Researcher develops a new, gut-healthy peanut butter

Inventor Dan Perlman ’68 reveals his new method for adding a probiotic nutritional supplement to one of America's favorite foods.

knife spreading peanut butter on toastPhoto/envato

A knife spreads peanut butter on toast.

Health-conscious Americans interested in probiotics have had to add them to their diet through pills or capsules, yogurt and other fermented dairy products, or certain cheeses.

Now, research scientist and inventor Dan Perlman ’68 has developed a new way to consume these beneficial gut bacteria in one of America’s favorite foods: peanut butter.

Perlman’s approach also works in other nut butters, including almond, hazelnut and cashew, and in seed butters such as soybean, chia and sesame.

Probiotics live in the gastrointestinal system, aiding digestion, helping to produce vitamins and hormones and strengthening the immune system, among many other functions.

Though the evidence is still inconclusive, they’re thought to be helpful in treating irritable bowel syndrome, diarrhea, constipation, urinary tract infections and other illnesses.

In 2012, a survey by the National Center for Complementary and Integrative Health, a government agency, found that about 4 million adults had used probiotics or prebiotics in the previous 30 days. According to MarketsandMarkets, a market research firm, the global demand for probiotics is expected to reach $69 billion by 2023, an increase of 40 percent from 2018. 

About five years ago, Perlman began looking for new ways to package probiotics. He felt there were too few food options on the market and for many people, taking a pill or capsule was inconvenient or unpleasant.

Probiotics are typically freeze-dried before being added to food. Freeze drying removes the water inside the bacteria, depriving them of a key substance needed to grow.

They respond by going into a dormant state, basically a deep sleep until the nutrient and water shortage ends. Moisture in foods, even baked goods and butter, activates the probiotics to seek sustenance for growth. 

But if there’s not enough water or other energy sources to sustain the bacteria, they quickly die, making it impossible for them to work their magic inside the digestive system.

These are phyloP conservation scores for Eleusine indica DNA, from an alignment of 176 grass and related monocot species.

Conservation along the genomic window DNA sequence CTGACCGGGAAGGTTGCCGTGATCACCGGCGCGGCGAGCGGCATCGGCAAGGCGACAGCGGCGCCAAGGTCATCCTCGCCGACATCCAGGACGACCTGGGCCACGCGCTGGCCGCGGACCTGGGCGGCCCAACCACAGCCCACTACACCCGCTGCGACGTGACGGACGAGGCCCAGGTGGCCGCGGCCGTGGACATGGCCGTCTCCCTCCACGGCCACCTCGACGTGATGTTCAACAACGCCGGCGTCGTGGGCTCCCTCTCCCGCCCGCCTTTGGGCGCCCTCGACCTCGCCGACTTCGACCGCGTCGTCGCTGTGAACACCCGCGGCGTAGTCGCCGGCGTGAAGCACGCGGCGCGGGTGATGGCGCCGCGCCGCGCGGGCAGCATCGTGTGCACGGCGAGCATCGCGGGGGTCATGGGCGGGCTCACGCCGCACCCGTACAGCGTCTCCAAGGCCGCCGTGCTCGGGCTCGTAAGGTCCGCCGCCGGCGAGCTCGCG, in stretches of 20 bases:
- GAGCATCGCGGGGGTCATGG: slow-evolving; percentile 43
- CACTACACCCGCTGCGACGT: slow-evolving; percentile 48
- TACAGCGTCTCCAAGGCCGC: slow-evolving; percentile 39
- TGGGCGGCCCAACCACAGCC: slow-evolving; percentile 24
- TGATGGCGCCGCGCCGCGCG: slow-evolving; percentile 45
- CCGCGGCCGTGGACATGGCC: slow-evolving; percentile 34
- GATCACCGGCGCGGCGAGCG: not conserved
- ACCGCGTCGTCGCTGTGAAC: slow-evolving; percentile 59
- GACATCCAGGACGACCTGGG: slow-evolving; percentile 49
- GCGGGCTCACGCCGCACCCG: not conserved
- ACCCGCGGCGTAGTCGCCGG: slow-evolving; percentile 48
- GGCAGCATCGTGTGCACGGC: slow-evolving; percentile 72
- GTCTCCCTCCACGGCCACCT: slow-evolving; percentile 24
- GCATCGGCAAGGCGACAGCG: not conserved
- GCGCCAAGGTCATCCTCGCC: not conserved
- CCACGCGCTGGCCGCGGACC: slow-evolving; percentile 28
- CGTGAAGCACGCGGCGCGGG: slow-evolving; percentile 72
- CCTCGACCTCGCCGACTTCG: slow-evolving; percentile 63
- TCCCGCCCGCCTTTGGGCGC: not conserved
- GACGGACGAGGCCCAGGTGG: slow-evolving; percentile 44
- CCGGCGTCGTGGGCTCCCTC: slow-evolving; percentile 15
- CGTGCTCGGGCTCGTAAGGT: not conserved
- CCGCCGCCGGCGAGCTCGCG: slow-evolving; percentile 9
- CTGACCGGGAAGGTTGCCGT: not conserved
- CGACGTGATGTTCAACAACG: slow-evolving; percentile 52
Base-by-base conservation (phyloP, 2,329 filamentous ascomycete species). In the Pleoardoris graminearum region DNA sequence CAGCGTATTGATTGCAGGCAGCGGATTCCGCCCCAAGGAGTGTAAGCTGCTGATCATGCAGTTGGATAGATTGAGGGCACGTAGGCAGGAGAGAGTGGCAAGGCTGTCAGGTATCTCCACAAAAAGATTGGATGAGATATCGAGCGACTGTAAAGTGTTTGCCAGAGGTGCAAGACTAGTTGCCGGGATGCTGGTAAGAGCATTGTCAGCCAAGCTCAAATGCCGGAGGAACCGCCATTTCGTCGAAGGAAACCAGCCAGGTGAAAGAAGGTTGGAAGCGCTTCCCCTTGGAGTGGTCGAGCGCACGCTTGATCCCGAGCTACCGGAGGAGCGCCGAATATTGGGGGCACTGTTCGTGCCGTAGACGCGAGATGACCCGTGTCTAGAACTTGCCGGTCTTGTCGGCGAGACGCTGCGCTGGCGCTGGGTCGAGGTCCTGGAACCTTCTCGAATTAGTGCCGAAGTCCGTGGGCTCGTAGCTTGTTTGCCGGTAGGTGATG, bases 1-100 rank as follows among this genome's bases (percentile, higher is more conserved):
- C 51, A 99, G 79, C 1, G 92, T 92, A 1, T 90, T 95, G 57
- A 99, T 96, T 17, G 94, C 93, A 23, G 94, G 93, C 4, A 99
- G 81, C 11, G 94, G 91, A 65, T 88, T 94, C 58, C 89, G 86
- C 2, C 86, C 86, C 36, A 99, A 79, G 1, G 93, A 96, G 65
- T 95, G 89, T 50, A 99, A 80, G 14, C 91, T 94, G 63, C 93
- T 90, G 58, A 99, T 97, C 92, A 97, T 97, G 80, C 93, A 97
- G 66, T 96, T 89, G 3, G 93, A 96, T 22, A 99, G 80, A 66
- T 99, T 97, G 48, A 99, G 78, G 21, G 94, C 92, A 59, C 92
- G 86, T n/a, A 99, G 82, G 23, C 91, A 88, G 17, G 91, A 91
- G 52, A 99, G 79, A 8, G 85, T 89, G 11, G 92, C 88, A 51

As it turns out, nut butters contain very little water. When freeze-dried bacteria are added to firm peanut butter, for example, the particles become trapped in the matrix structure of the butter’s crystalline fat.

This keeps them evenly suspended in a deep sleep, still alive and ready to go to work once ingested.

Perlman devised a method to add a small amount of freeze-dried probiotic bacteria to about a teaspoon of nut oil per jar, creating a slurry. The slurry becomes firm as it’s mixed into the nut butter, which solidifies as it keeps the microscopic bacteria dormant but alive.

Perlman says there will be 500 million to 1 billion bacteria in a two-tablespoon serving of the nut butter, about the same amount that is in 1 probiotic pill.

The Office of Technology Licensing is currently seeking a commercial vendor to bring Perlman’s patented process to market.  

This is not Perlman's first foray into improving foods. In the 2000s, Perlman and Professor Emeritus of Biology K.C. Hayes developed the "healthy fats" in Smart Balance margarine. His other patented breakthroughs include coffee bean flour and a drip-free wine bottle

Categories: Research, Science and Technology

Return to the BrandeisNOW homepage
dota2竞猜 <蜘蛛词>| <蜘蛛词>| <蜘蛛词>| <蜘蛛词>| <蜘蛛词>| <蜘蛛词>| <蜘蛛词>| <蜘蛛词>| <蜘蛛词>| <蜘蛛词>| <蜘蛛词>| <蜘蛛词>| <蜘蛛词>| <蜘蛛词>| <蜘蛛词>| <蜘蛛词>| <蜘蛛词>| <蜘蛛词>| <蜘蛛词>| <蜘蛛词>| <蜘蛛词>| <蜘蛛词>| <蜘蛛词>| <蜘蛛词>| <蜘蛛词>| <蜘蛛词>| <蜘蛛词>| <蜘蛛词>| <蜘蛛词>| <蜘蛛词>| <蜘蛛词>| <蜘蛛词>| <蜘蛛词>| <蜘蛛词>| <蜘蛛词>| <蜘蛛词>| <蜘蛛词>| <蜘蛛词>| <蜘蛛词>| <蜘蛛词>| <蜘蛛词>| <文本链> <文本链> <文本链> <文本链> <文本链> <文本链>